From the daughter of refugees to Freehills partner by Michael Pelly, Legal Affairs editor, Australian Financial Review, 24 Apr, 2020
Christine Tran says her elevation to the partnership of Herbert Smith Freehills this week came as a welcome surprise.
As COVID-19 bore down on the economy and business started to cut costs, the class actions lawyer said she and others felt their prospects of a promotion – at least for this year – fading.
"We were concerned – well I certainly was – that they might change their mind. And I think it would have been quite reasonable for them to have done so," Ms Tran said.
"You're not privy to those decision-making processes, but yeah, I was surprised – and obviously very happy."
The global firm announced that 26 people had been promoted to partner – four more than 2019 – with eight (four men and four women) in Australia. They include head of pro-bono Brooke Massender, who becomes the firm's first pro-bono partner.
Christine Tran draws inspiration from her boat-people parents: "Whatever you're facing, it pales in comparison with what they went through."
Most local firms announce their new partners in June, but it is expected to be slim pickings this year. Minter Ellison, the biggest employer of lawyers in Australia, has already announced that its next round of promotions has been put on hold until January.
HSF's managing partner in Australia, Andrew Pike, said the firm had taken "a long-term view on partner promotions". "We want to make sure that we have the right people to meet our clients’ needs, both now and into the future."
A different Australian dream
Ms Tran is the daughter of Vietnamese parents who escaped by boat as the Vietnam War drew to a close in the mid-1970s. They settled in south-west Sydney and had some basic ambitions for their three children. "The Australian dream was their kids would have an easier life than what they went through,'' Ms Tran said.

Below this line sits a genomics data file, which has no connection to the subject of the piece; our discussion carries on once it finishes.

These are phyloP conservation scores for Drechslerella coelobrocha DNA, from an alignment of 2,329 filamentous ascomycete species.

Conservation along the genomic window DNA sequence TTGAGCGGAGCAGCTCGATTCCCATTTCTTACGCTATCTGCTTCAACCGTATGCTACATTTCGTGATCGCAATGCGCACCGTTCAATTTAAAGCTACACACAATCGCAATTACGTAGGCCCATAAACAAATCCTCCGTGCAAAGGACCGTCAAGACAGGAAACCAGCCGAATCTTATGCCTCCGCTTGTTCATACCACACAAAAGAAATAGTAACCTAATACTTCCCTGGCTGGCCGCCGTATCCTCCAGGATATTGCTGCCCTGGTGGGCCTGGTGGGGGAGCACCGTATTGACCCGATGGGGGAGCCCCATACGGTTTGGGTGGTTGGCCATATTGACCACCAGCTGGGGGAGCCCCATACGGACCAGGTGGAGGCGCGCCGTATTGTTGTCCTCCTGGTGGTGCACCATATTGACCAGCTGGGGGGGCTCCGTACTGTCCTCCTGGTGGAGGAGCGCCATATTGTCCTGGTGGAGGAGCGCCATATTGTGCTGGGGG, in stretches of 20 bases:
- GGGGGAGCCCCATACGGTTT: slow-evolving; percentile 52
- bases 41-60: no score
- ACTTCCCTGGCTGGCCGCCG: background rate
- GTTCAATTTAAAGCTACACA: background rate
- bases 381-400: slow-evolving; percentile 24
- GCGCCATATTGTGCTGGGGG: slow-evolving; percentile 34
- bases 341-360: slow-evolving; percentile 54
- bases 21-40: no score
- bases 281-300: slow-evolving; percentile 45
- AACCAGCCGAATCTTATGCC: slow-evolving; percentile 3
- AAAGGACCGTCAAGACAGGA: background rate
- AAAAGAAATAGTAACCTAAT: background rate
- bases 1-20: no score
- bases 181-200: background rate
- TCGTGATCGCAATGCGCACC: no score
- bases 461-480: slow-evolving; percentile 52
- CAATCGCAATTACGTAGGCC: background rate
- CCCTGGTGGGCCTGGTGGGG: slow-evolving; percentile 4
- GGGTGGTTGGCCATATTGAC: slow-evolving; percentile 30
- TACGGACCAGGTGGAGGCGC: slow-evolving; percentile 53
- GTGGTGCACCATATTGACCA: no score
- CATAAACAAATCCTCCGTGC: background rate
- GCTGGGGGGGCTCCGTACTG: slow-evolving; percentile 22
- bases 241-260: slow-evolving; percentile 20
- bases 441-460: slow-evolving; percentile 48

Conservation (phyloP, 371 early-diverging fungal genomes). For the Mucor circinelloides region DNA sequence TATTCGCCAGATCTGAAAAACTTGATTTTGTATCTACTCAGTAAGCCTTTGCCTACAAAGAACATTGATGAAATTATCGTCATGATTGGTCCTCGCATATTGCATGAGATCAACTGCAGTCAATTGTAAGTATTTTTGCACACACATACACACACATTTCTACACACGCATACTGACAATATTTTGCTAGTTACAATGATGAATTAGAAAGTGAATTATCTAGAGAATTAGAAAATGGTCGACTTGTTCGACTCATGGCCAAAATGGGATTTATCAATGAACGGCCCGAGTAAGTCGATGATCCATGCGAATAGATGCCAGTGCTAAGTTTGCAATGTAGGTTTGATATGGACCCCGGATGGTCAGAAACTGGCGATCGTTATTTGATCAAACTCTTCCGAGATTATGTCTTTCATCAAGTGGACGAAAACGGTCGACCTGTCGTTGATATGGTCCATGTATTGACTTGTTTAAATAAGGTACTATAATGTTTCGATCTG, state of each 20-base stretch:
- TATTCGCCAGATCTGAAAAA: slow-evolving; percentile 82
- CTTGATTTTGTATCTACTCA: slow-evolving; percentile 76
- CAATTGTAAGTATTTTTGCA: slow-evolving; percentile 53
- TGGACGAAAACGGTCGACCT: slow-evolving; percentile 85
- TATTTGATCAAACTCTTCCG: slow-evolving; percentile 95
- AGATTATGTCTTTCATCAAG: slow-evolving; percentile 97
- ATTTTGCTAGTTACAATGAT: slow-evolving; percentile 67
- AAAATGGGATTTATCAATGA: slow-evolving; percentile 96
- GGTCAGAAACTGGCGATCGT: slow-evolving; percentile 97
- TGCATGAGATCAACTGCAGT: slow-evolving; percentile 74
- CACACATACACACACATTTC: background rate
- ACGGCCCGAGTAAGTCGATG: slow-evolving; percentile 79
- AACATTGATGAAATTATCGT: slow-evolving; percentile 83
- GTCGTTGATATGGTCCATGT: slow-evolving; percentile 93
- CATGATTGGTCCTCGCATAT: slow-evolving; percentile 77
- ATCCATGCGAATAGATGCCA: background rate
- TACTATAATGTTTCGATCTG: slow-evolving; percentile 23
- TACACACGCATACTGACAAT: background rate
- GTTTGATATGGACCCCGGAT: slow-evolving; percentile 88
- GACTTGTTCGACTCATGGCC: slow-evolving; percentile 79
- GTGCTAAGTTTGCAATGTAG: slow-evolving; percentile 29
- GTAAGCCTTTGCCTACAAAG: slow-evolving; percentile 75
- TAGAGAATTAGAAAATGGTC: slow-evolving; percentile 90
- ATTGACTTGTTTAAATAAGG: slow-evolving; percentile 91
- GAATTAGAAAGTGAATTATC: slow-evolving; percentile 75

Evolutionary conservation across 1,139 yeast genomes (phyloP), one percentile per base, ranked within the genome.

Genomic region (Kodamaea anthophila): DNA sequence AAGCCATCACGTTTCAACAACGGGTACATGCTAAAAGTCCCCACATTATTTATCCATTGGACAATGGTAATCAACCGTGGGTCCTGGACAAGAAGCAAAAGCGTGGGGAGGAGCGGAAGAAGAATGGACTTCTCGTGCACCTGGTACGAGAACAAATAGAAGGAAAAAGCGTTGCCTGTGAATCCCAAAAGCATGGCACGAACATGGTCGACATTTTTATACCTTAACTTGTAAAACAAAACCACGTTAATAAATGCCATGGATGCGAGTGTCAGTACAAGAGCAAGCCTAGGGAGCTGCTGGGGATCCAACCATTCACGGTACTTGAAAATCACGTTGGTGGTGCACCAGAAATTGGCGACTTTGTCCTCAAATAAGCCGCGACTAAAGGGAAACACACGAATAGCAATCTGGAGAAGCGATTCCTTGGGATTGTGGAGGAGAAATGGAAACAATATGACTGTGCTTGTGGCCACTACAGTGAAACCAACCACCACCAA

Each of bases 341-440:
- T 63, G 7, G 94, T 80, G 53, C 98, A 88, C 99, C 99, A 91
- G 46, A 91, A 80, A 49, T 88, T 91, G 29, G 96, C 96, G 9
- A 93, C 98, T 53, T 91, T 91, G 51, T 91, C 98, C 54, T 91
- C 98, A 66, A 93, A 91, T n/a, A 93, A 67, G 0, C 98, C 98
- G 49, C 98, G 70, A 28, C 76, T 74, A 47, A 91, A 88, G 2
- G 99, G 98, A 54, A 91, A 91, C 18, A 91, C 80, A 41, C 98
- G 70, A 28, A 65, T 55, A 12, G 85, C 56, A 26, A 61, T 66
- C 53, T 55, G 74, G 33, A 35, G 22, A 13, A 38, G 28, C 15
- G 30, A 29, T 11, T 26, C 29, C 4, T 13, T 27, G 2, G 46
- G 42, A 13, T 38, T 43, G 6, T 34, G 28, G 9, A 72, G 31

As member of the firm's class actions team since she finished her graduate program 10 years ago, Ms Tran has been working on big-ticket cases such as those filed against AMP following the banking royal commission. She joined Freehills as a summer clerk in 2006 and after a two-year graduate program settled on litigation as her practice area. She gravitated to class actions, with part of the lure being that it was a developing area of law. Aside from the fact she is working from home, Ms Tran says "it's pretty much business as usual". "Litigation funders are still busy and looking for cases to invest in."
One of the first calls she made was to her parents – dad was a factory worker for a mining company and mum was a homemaker – but she says they are not overly fussed about her being a lawyer. (She has two younger brothers: a physiotherapist and graphic designer.) "They don't really understand what I do, They think it's nice I get to go to an office."
Ms Tran is proud of the courage they showed to leave their home – on separate journeys – and says it puts her own struggles into perspective. Her father arranged passage, but only on the condition that he brought along women and children who were related to the boat owner. He landed in the Philippines and then caught a plane to Australia. "He only told me the story recently,'' Ms Tran says. "I can't imagine it. He had to go through the cover of night, through a jungle with them and get on a boat ... "I think it helps to give you a bit of courage because whatever you're facing, it pales in comparison with what they went through." https://www.afr.com/companies/professional-services/from-the-daughter-of-refugees-to-freehills-partner-20200421-p54lxd?fbclid=IwAR0ITN0Z_6oxRwxhzc66Xuir2Z5ltBRZBpCx4GJmUALSjqor2iADUB-WWc0